Disposal option for silt spurs
Lake dredgings used to restore coal mine
By Tom Henry
A market for Toledo's muck?
Strange as that sounds, it's a possibility that has generated
some excitement among Ohio's environmental regulators.
Their hope is that much of the silt dredged from Great
Lakes shipping channels, such as Toledo's, could be used
someday to solve environmental problems rather than being
dumped in other parts of the lakes.
Although the concept is in its early review stages in
Ohio, officials said they are intrigued by what appear
to be promising results of a central Pennsylvania pilot
In that study, an abandoned mine was restored primarily
by a mix of silt and coal ash. Silt hauled to the site,
called the Bark Camp Demonstration Project in Clearfield
County, was dredged from New York and New Jersey waters
shortly after the project was initiated in 1995. Cement
kiln dust, lime kiln dust, or other products occasionally
are added to harden the mix. The result was a fill with
low permeability that's resistant to acid, allowing rainwater
to flow off the site.
A report issued in December claimed nearby water became
no worse and, in some respects, even improved. Trout in
a nearby stream were deemed safe to eat on an unlimited
basis, whereas in most parts of the state they have enough
contaminants to prompt an advisory of one meal per week
to be in effect.
The study was done by the Pennsylvania Department of
Environmental Protection and a New York-New Jersey legislative
commission called COAST, which stands for Clean Ocean
And Shore Trust.
"It's just been a tremendous, tremendous success,"
Andrew Voros, COAST spokesman, told The Blade last week.
The possibilities are attractive to Ohio officials, who
long have been irked by the tons of silt the U.S. Army
Corps of Engineers dumps in western Lake Erie - the warmest,
shallowest, and most ecologically fickle part of the Great
Lakes. When conditions are ideal, western Lake Erie also
is the most plentiful for fish reproduction, which makes
it a multibillion-dollar resource for sport fishermen
Toledo has the system's most-dredged channel. Records
show the Corps plans to dredge three times more silt from
Toledo this year than Cleveland, which has the second-most-dredged
The Corps insists that it does not put silt polluted
by heavy industrial chemicals back into the lake. That
material, about a third of the total, is mostly dug from
the Toledo harbor. It gets buried in a special waterfront
landfill near Oregon called a confined disposal facility.
But the sheer volume of what gets dumped into the lake
disturbs state officials, because of how it stirs up the
The Ohio Environmental Protection Agency has been trying
to get the Corps to phase out open-lake disposal for years,
at times even questioning the cleanliness of silt that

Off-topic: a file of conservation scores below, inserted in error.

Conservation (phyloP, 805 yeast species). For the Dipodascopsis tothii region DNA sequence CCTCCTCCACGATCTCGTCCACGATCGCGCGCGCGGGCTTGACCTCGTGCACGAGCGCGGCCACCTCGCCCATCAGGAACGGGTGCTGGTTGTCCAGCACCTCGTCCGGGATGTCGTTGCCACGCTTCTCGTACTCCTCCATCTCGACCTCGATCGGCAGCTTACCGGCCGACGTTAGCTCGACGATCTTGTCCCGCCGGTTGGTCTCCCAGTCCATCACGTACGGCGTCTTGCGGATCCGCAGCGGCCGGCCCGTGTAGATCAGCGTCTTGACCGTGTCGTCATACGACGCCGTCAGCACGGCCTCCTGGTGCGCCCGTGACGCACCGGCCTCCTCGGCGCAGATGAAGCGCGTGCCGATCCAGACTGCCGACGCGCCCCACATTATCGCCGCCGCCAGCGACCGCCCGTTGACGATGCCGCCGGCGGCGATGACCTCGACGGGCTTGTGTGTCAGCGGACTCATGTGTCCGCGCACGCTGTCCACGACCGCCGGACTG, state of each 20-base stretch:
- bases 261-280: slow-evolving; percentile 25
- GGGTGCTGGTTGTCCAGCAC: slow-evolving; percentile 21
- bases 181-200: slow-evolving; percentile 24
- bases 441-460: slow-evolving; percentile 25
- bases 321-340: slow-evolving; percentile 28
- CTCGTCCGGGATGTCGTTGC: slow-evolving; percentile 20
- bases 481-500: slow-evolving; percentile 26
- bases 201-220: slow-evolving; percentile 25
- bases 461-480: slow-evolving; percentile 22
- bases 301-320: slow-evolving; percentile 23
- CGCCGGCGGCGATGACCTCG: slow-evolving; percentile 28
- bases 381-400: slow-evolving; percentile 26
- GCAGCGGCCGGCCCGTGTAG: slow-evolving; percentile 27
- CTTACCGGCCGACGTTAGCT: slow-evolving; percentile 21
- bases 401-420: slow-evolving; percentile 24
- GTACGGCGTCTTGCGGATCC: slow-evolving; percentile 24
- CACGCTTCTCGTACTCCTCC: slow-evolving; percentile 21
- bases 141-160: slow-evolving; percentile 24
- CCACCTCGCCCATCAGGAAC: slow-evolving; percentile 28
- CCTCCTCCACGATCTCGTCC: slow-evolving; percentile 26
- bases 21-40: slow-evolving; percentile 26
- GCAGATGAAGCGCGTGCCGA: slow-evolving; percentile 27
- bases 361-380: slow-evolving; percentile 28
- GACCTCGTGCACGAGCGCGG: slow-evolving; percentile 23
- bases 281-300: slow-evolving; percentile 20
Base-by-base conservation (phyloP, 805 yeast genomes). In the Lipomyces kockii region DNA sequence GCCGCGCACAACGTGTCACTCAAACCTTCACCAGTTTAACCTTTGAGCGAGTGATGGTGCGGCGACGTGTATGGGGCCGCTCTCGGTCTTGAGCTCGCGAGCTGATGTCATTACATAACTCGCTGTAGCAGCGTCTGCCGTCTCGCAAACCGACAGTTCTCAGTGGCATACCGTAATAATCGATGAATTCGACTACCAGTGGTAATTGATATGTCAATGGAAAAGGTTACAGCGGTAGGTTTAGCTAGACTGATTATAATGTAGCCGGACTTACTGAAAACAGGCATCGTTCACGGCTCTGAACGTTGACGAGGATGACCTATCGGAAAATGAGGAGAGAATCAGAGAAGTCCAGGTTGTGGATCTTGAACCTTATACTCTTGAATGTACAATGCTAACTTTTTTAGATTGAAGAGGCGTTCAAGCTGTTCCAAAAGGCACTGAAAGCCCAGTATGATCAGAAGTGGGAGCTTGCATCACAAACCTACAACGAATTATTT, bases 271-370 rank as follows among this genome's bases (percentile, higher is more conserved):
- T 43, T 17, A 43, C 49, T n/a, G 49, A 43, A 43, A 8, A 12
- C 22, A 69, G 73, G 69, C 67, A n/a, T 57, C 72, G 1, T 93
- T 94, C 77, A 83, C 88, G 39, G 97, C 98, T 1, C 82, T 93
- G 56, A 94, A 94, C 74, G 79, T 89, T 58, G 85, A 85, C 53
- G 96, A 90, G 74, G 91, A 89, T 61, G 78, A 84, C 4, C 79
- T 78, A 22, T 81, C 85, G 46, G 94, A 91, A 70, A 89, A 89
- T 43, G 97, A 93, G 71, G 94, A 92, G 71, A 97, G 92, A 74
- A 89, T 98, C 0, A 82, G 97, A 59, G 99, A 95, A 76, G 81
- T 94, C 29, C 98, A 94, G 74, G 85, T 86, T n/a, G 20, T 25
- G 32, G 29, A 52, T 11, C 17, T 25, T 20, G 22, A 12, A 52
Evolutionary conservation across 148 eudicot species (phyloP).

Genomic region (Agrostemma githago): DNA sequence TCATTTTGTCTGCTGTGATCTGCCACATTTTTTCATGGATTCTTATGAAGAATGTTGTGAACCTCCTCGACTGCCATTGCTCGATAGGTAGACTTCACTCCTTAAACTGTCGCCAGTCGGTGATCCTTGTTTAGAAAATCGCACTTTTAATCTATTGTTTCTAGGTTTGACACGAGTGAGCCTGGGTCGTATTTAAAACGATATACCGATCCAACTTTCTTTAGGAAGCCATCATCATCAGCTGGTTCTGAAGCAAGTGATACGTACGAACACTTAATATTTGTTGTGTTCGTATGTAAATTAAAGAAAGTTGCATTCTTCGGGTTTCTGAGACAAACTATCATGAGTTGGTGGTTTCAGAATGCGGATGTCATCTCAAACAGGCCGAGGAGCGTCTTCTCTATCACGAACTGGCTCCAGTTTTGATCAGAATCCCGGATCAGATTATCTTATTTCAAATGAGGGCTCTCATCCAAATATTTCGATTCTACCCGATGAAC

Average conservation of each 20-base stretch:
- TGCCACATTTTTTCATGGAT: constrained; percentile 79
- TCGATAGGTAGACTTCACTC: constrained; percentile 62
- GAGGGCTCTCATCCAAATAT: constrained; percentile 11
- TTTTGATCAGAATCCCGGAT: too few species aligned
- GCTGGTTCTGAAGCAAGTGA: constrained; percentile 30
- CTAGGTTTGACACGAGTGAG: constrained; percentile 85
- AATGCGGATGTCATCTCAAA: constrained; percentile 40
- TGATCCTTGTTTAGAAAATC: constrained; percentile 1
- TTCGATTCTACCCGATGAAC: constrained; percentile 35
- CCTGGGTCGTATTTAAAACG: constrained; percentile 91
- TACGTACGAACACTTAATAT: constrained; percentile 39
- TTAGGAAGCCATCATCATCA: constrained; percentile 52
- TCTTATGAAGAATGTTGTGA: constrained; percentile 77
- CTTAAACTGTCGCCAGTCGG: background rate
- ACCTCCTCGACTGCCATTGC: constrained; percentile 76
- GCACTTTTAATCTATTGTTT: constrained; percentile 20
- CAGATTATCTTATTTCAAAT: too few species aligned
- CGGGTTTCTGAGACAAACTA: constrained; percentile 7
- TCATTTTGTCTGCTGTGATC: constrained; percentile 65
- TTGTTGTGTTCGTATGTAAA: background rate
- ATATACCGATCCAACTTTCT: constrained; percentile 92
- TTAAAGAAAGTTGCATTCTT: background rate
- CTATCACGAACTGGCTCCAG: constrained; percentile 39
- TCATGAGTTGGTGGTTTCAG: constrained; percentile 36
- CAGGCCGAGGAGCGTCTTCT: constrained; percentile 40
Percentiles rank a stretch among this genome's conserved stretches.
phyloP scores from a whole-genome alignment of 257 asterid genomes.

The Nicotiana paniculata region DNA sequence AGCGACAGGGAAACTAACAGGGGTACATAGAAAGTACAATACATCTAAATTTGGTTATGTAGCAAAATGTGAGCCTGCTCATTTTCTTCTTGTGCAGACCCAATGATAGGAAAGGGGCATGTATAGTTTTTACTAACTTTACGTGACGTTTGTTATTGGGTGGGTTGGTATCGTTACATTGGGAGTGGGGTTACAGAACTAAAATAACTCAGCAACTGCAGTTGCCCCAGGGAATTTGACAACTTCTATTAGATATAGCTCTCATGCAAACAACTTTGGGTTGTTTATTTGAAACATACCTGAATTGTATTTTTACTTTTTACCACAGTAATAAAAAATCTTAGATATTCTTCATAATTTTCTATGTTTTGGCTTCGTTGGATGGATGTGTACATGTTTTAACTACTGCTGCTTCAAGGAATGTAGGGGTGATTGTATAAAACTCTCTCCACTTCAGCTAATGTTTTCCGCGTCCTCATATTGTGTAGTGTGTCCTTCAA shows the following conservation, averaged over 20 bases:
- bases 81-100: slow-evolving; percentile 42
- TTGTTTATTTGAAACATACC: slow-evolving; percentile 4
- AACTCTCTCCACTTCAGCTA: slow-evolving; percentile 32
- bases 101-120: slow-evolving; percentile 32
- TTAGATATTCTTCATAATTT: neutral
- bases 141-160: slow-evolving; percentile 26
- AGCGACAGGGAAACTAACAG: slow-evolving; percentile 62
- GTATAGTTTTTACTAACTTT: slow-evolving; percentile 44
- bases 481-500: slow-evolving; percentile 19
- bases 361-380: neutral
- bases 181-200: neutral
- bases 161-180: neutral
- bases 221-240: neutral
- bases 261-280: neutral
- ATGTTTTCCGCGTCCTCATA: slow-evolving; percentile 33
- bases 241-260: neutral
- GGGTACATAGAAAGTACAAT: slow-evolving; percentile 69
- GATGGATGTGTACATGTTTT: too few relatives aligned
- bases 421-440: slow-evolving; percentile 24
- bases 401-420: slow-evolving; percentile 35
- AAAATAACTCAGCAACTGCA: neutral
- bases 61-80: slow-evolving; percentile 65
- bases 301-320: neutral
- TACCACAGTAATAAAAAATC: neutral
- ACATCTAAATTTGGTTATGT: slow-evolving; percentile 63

In a Feb. 2 letter to Michigan Gov. Jennifer Granholm,
Ohio Gov. Bob Taft said the legal definition of contamination
"is very much at the heart of this contentious issue."
He further stated that placing dredged material in such
a shallow part of Lake Erie "where it can be spread
by wind and current action is counterproductive to our
efforts to restore this Great Lake."
Corps officials were not available Friday to comment
about the potential applicability of the Pennsylvania
study to this region, but they have said in the past they
are receptive to practical alternatives. Their reliance
on open-lake disposal, which dates back to 1985, is largely
cost-related: Dumping silt that falls within U.S. EPA
chemistry limits for cleanliness is far cheaper than building
enough landfills, they said.
The material is dumped in Lake Erie, 3 1/2 miles northwest
of Toledo Harbor Light. New confined disposal facilities
would cost $14 million and take eight years to build in
today's market, the Corps has said.
Transportation costs for moving wet, heavy silt easily
can run into the millions of dollars. Northwest Ohio has
some limestone mines. But the bulk of the state's mining
activity is coal in the Appalachia region, a drive of
several hours from the Toledo area.
The Ohio EPA and the Ohio Department of Natural Resources,
the latter of which regulates Ohio's abandoned mines,
haven't even begun to come up with meaningful cost estimates,
Dina Pierce, Ohio EPA spokesman, said.
But officials believe it's an issue worth investigating.
"You have to dredge the harbor. But, boy, if you
could avoid open-lake disposal, that'd be great,"
Ms. Pierce said.
The fate of such a project likely will come down to its
feasibility and attractiveness to the private sector.
Oregon activist Sandy Bihn, who also has urged the Corps
to find other solutions, said the idea of using dredged
material to reclaim mine land sounds "wonderful."
She said her group, the Maumee Bay Association, supports
Pennsylvania's environmental regulators took a step forward
March 2 by issuing a general permit for the beneficial
use of dredged sediment, coal ash, cement kiln dust, and
lime kiln dust in mine reclamation to Lehigh Coal and
Navigation Co. The permit could make it possible for Lehigh
to use those products in the reclamation of the company's
Springdale Pit in Schuylkill County.
"The permit is a result of eight years of hard work,
demonstrating that dredged sediments can be used safely
and beneficially," said J. Frederick Grassle, director
of the Institute of Marine & Coastal Sciences at Rutgers
University and formerly of Woods Hole Oceanographic Institution